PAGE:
If you missed CPMT you can visit FPMT's livestream page to watch recordnings of Rinpoche’s talks and the long life puja. Also, check out Mandala Magazine editor Laura Miller's blog on the Mandala website which has an account of each day's events and many fabulous pictures. And our very own Wendy Cook represented LYWA at CPMT and sent us candid images which we were happy to share wirh our Instagram and Facebook social media communities.
LYWA is Launching a New Website in 2015
In the coming months we will start giving you more details about our new website. We have been hard at work on a new and improved design that will make it easier to find what you are looking for. If you have experience in html or Drupal and can volunteer to help move content over to the new site, please email IT Director Jen Barlow.
Thank you again for your kindness and incredible support.
This Month's Teaching: Taking Care of the Mind
Thank you very much, everybody, those whom I met in the past, and who I met in the past lives. Well anyway, everyone whom I met in the past, in this life or past lives, the reason why we’re gathered here is because we met in past lives or past times. So we meet again here today. So thank you very much everyone for coming here. I offer my best wishes to everyone, my brothers and sisters, and to everybody.
So what are we going to think, what are we going to talk about? I think it’s most important in the world, most important—day-to-day life problems, hour-to-hour, day-to-day life problems, happiness; hour-to-hour problems, happiness; minute-by-minute happiness, problems; second-by-second happiness, problems; all this comes from our mind. Our problems and our happiness came from our mind, and even each minute, each second, happiness and pleasure came from our mind.
Sometimes in our life, when we’re in the situation, sometimes it makes you think, “Oh, if I think this way, it brings peace.” Sometimes you notice, “If I think this way, it brings peace to me and others. If I think this way, it harms the person—to me and to that person, doesn’t like, if I think this way, if I see this way.”
Sometimes it makes you aware of the moment-to-moment situation or how you’re going to act towards others. So you have total freedom in your hand—happiness and problems; to stop the problems and to bring peace, happiness to yourself and to others.
Sometimes uncontrollable anger arises and uncontrollable self-cherishing thought arises, self-concern, anger, pride also, but then sometimes it makes you aware there’s choice. There’s choice. You can choose. Sometimes you know you can bring happiness to the other person, but to hurt the other person, then you choose the other way, the wrong way of thinking, the anger. Sometimes you have choice, but still you want to hurt, so you choose the other way. Sometimes it happens like that. So that proves our mind is the creator of day-to-day life problems, happiness. It’s very clear.
So this life’s problems and happiness come from our mind, and then going beyond the happiness of this life. Then, of course, there is the suffering, the heavier suffering of the animals, the hungry ghosts, the narak beings—that’s Sanskrit—narak. In English, hell beings, in English language.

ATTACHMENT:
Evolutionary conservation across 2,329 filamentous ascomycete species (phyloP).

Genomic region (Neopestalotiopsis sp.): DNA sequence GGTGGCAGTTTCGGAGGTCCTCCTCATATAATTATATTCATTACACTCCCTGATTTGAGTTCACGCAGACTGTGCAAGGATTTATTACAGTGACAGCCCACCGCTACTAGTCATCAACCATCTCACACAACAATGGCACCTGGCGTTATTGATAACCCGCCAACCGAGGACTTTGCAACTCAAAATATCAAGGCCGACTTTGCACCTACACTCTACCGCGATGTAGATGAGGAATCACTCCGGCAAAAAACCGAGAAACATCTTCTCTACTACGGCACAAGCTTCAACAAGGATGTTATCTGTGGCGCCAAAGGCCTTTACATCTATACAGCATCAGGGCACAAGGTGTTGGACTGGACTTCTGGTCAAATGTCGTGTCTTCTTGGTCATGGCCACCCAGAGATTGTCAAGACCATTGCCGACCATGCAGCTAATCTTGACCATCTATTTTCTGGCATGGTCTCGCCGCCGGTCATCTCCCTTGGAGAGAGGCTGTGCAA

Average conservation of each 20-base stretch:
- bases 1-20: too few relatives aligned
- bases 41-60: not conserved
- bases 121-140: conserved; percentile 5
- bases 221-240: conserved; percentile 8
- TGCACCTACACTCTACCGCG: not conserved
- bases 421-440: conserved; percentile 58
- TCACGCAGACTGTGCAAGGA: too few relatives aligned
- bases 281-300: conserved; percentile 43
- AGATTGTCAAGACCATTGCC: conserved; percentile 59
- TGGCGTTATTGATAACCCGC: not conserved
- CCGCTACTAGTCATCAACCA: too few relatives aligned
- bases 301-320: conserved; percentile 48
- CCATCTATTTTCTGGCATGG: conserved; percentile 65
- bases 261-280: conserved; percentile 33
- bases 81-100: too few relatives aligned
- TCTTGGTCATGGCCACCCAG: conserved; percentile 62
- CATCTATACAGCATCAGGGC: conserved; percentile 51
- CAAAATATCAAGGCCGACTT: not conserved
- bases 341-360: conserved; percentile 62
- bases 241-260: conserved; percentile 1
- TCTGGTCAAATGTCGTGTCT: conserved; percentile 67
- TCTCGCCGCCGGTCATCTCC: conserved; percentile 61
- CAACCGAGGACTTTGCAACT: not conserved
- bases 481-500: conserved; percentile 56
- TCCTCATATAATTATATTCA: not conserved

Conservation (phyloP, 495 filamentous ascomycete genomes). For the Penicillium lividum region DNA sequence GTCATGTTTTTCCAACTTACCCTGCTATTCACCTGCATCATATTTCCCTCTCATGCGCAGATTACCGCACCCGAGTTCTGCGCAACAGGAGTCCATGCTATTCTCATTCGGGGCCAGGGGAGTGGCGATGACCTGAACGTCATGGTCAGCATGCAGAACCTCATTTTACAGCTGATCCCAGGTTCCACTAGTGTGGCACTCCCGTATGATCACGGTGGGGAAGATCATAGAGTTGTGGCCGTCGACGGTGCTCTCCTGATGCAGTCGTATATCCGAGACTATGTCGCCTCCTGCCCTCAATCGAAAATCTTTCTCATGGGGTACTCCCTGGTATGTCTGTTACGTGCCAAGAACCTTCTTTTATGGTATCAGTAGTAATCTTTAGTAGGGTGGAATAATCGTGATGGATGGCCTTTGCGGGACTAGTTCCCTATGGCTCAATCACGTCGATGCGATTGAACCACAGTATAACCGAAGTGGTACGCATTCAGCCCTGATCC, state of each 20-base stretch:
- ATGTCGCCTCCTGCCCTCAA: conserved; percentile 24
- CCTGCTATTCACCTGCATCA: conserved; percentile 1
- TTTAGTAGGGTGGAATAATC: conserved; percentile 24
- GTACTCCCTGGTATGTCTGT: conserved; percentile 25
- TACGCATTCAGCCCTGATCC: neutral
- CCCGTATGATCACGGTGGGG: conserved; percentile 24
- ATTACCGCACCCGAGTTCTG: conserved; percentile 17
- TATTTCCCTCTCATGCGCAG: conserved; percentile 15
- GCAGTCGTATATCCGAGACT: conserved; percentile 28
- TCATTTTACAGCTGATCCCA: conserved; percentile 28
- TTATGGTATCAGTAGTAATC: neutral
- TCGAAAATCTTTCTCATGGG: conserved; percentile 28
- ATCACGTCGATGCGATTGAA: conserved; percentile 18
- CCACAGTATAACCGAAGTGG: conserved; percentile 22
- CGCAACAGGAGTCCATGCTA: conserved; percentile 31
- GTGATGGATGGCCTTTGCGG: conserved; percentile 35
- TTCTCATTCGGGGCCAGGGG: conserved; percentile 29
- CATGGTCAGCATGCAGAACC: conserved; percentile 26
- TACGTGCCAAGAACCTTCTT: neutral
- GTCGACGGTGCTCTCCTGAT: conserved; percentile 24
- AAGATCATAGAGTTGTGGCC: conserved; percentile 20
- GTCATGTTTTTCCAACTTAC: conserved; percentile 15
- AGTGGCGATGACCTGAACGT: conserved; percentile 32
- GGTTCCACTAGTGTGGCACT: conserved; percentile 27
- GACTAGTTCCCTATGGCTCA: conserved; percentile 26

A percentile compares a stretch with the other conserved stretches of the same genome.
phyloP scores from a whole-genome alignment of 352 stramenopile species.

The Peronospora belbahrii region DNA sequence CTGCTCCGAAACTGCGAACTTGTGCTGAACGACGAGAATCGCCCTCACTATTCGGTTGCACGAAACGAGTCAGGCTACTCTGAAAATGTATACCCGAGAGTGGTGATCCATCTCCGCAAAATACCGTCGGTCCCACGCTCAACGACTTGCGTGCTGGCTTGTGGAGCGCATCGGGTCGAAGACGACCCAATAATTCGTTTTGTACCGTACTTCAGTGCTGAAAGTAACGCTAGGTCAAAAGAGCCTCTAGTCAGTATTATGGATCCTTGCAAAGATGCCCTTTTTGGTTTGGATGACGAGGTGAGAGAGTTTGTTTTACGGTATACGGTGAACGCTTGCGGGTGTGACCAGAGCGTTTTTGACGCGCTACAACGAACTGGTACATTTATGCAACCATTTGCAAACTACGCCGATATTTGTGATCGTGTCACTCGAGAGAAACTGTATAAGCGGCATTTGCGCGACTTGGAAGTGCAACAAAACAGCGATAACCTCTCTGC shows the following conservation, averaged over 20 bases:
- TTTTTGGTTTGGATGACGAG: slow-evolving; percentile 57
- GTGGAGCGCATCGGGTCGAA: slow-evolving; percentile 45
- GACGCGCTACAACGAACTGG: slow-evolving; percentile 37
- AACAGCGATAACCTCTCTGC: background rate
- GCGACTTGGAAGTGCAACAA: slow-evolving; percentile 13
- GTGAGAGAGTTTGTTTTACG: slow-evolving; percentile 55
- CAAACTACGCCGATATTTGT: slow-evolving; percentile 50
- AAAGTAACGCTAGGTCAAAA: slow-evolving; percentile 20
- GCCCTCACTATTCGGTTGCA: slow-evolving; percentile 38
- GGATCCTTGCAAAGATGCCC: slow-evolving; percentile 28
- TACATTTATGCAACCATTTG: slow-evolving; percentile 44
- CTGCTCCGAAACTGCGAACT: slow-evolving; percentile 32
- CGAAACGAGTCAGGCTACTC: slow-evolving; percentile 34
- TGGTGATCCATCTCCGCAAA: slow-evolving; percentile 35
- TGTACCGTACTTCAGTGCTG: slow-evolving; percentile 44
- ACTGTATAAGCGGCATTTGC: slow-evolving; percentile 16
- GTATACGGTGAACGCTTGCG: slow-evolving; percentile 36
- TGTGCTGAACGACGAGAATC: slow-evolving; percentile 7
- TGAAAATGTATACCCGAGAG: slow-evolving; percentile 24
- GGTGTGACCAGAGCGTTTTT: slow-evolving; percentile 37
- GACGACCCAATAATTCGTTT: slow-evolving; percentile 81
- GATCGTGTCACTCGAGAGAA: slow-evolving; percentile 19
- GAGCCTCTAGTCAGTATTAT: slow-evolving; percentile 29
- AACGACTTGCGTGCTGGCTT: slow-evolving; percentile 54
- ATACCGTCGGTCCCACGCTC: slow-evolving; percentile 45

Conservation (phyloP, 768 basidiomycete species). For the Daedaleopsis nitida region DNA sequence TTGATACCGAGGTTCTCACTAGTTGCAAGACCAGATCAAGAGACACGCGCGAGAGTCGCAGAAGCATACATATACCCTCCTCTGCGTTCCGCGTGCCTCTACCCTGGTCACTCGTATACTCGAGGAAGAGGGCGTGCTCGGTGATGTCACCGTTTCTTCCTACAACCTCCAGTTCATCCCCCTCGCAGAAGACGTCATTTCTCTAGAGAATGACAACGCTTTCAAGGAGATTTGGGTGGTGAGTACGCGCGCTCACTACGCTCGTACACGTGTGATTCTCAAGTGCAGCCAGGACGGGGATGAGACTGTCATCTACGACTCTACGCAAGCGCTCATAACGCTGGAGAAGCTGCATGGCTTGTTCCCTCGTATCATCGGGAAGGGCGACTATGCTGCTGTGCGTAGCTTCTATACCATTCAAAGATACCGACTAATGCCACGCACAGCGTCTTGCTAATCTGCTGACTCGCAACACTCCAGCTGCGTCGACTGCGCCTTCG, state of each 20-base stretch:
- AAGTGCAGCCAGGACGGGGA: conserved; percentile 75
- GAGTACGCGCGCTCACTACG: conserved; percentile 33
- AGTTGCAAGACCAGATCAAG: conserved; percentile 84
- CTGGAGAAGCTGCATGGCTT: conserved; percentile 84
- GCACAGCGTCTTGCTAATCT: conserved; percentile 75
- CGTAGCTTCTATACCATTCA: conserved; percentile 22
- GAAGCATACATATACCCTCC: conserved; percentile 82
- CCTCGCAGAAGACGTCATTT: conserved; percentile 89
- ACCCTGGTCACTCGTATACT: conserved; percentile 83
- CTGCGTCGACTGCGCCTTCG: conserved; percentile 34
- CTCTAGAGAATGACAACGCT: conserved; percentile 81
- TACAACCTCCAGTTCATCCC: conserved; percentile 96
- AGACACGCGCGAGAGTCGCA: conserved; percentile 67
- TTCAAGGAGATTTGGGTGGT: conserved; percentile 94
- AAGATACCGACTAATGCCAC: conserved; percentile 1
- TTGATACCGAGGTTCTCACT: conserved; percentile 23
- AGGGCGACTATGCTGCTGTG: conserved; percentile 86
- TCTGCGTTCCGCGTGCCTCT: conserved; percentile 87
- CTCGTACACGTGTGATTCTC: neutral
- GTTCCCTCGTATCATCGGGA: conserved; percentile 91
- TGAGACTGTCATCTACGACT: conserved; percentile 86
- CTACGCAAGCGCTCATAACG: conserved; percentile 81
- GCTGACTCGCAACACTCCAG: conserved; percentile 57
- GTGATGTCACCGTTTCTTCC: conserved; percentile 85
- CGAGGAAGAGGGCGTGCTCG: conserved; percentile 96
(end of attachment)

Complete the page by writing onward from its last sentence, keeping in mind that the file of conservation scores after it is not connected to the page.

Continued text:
This all came from the mind, that we suffered, what we experienced in the past and will experience in the future, all comes from the mind. Peerless happiness, the state of omniscient mind, the total cessation of obscurations, the completion of all the realizations, sang-gye, the peerless happiness, also comes from our mind. It doesn’t come from outside; it doesn’t comes from temples or doesn’t come from outside.
It comes from our mind. Also samsara, the Sanskrit word, cyclic existence or circling, or the nirvana, the total, ultimate happiness, the blissful state of peace for oneself, the ultimate happiness, the total cessation of all oceans of samsaric sufferings, all comes from one’s mind.
As I mentioned already, every minute, every day, minute-by-minute, we have happiness or we have problems. If you think in a better way, if you think differently, of course, that problem is gone, there’s peace and happiness in the life if you think differently. Because you don’t change your mind, you don’t think differently, then all day long you have problems, day and night in the whole life.
Then you go to see a psychologist, you go to see a doctor, you go to see so many, then it makes your life so expensive, not only living—eating food and living in the house—not only that, then so much extra expenses. Wow, I don’t know, probably, I don’t know—thousands, hundreds of thousands, millions of dollars, I don’t know, but life is so expensive because you don’t take care of your mind. You don’t take care of your mind, you don’t take care of your life, and you don’t know how to take care of your mind.
Actually, meditation, Dharma practice—those are the best psychology. You have many different names, but it’s the best psychology, so many things, for the best healthy mind.
Excerpted from a public talk given by Lama Zopa Rinpoche in London, July 2014. Read the remainder of this talk, as well as access links to audio and video, on the LYWA website.